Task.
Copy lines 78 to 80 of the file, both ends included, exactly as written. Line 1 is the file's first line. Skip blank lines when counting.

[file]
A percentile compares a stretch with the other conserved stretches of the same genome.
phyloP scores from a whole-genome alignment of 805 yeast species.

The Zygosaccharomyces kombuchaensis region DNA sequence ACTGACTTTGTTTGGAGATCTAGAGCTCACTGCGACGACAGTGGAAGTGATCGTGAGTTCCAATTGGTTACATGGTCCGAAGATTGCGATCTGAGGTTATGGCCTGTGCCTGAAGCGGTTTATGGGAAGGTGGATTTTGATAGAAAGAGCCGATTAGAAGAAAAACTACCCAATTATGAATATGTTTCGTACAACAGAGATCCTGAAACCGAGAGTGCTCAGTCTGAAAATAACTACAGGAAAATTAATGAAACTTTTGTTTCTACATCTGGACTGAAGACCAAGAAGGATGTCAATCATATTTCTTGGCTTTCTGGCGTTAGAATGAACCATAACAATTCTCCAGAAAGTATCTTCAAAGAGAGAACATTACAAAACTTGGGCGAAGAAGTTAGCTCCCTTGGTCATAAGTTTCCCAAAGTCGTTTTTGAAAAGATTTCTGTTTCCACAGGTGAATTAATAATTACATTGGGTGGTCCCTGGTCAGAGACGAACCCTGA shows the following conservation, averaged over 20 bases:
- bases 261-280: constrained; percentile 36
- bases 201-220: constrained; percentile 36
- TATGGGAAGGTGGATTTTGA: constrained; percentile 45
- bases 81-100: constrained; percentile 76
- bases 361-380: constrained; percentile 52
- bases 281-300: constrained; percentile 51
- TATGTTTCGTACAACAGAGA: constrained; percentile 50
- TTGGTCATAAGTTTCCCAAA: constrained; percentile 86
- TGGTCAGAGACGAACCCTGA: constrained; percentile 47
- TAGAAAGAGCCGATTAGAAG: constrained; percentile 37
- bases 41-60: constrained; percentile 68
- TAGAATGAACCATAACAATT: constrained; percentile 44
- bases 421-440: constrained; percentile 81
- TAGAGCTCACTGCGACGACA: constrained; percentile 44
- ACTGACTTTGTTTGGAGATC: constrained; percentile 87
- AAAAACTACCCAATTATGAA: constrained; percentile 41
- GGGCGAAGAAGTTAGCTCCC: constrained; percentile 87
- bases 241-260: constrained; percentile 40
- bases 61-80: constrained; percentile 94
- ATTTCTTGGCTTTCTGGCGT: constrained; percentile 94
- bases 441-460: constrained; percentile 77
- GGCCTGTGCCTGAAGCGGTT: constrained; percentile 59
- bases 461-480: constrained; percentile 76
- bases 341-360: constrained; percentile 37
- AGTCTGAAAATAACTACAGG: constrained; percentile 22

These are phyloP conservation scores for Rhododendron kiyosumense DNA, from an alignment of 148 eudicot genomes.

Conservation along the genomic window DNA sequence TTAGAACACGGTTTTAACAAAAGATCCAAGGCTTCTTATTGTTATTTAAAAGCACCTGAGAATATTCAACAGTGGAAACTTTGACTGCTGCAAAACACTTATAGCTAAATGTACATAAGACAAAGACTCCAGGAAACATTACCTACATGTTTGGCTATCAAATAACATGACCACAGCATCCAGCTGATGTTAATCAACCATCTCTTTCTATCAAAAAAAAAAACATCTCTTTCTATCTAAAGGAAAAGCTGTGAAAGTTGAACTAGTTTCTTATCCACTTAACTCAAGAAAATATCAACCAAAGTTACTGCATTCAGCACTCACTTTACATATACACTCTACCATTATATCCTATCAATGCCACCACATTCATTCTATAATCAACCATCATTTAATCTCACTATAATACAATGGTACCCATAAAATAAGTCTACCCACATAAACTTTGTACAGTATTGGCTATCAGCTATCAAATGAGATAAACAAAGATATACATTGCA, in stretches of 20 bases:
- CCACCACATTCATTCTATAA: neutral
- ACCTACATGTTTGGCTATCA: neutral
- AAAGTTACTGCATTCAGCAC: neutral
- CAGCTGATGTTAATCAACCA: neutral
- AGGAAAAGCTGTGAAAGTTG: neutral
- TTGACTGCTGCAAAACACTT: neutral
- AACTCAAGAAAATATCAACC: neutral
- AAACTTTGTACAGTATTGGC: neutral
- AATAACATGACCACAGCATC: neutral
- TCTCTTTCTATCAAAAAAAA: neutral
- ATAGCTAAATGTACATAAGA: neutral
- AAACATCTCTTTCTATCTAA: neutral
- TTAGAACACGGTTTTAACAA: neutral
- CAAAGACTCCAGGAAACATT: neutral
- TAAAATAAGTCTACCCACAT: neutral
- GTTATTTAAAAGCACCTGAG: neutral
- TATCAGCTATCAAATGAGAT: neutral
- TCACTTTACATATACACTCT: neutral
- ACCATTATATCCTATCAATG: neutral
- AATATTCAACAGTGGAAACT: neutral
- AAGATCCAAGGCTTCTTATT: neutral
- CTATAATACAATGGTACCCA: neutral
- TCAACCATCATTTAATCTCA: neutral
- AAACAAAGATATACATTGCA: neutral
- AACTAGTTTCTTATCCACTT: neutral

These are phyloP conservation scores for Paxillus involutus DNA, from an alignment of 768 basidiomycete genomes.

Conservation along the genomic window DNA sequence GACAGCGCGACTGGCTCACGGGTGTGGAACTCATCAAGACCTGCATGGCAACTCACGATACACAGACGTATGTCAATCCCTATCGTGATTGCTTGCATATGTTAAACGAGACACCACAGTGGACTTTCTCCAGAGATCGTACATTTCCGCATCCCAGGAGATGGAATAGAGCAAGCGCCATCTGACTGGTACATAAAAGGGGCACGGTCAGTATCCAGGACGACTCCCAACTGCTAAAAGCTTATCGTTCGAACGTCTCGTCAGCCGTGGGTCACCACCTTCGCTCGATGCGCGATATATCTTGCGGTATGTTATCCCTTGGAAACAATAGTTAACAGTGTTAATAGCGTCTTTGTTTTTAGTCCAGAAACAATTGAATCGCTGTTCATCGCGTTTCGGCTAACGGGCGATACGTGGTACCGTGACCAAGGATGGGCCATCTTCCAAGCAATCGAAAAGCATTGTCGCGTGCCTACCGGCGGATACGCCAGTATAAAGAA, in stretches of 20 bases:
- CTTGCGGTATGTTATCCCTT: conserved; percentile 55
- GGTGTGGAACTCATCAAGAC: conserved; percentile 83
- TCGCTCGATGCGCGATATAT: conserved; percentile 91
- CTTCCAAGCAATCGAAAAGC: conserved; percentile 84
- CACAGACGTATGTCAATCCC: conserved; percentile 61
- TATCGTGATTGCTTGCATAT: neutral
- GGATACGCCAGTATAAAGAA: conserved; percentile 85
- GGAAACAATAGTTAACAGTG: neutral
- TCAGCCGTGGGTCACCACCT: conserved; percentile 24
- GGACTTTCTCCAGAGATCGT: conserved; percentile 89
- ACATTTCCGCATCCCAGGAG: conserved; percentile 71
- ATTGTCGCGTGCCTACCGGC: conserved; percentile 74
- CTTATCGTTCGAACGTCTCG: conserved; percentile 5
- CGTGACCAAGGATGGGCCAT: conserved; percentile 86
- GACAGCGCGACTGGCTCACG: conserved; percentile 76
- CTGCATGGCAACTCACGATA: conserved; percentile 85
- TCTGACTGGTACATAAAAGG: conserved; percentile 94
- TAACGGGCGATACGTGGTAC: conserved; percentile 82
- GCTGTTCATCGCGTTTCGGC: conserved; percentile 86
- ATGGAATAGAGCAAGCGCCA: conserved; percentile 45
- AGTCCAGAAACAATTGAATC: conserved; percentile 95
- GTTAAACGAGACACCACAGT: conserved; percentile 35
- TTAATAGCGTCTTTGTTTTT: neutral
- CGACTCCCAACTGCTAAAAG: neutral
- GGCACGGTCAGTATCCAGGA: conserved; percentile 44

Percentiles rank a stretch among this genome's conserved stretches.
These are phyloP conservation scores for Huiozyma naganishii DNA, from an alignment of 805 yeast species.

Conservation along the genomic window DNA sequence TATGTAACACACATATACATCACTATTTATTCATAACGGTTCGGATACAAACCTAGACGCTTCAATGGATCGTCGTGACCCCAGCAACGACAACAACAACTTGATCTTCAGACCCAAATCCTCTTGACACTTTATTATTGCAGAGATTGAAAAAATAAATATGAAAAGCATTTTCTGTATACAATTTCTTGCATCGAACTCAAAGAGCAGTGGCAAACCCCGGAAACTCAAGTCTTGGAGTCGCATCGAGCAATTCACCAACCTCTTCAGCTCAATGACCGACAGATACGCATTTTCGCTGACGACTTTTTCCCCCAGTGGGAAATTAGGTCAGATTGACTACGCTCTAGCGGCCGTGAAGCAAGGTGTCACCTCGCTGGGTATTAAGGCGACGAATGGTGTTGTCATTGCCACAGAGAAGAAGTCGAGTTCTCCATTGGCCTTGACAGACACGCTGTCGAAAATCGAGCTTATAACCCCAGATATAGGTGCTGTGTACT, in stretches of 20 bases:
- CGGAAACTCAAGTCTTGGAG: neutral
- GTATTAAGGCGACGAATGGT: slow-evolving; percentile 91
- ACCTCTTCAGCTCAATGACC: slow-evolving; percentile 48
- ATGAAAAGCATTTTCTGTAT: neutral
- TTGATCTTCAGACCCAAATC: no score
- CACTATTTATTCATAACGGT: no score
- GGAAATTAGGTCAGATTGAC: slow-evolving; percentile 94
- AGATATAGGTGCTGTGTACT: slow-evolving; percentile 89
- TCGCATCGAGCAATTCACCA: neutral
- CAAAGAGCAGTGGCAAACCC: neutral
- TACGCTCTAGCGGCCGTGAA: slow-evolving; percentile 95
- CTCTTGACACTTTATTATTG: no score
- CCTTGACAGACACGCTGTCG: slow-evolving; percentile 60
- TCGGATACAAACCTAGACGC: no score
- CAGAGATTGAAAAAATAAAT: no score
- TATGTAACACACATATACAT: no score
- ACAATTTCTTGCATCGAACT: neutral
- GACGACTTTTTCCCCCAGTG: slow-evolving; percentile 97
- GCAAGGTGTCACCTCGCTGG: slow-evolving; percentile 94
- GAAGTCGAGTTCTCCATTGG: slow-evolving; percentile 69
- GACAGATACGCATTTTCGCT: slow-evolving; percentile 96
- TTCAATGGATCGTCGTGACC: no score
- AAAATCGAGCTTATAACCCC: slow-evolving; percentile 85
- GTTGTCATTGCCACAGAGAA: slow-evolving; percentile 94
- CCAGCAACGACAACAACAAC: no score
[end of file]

- AGTCCAGAAACAATTGAATC: conserved; percentile 95
- GTTAAACGAGACACCACAGT: conserved; percentile 35
- TTAATAGCGTCTTTGTTTTT: neutral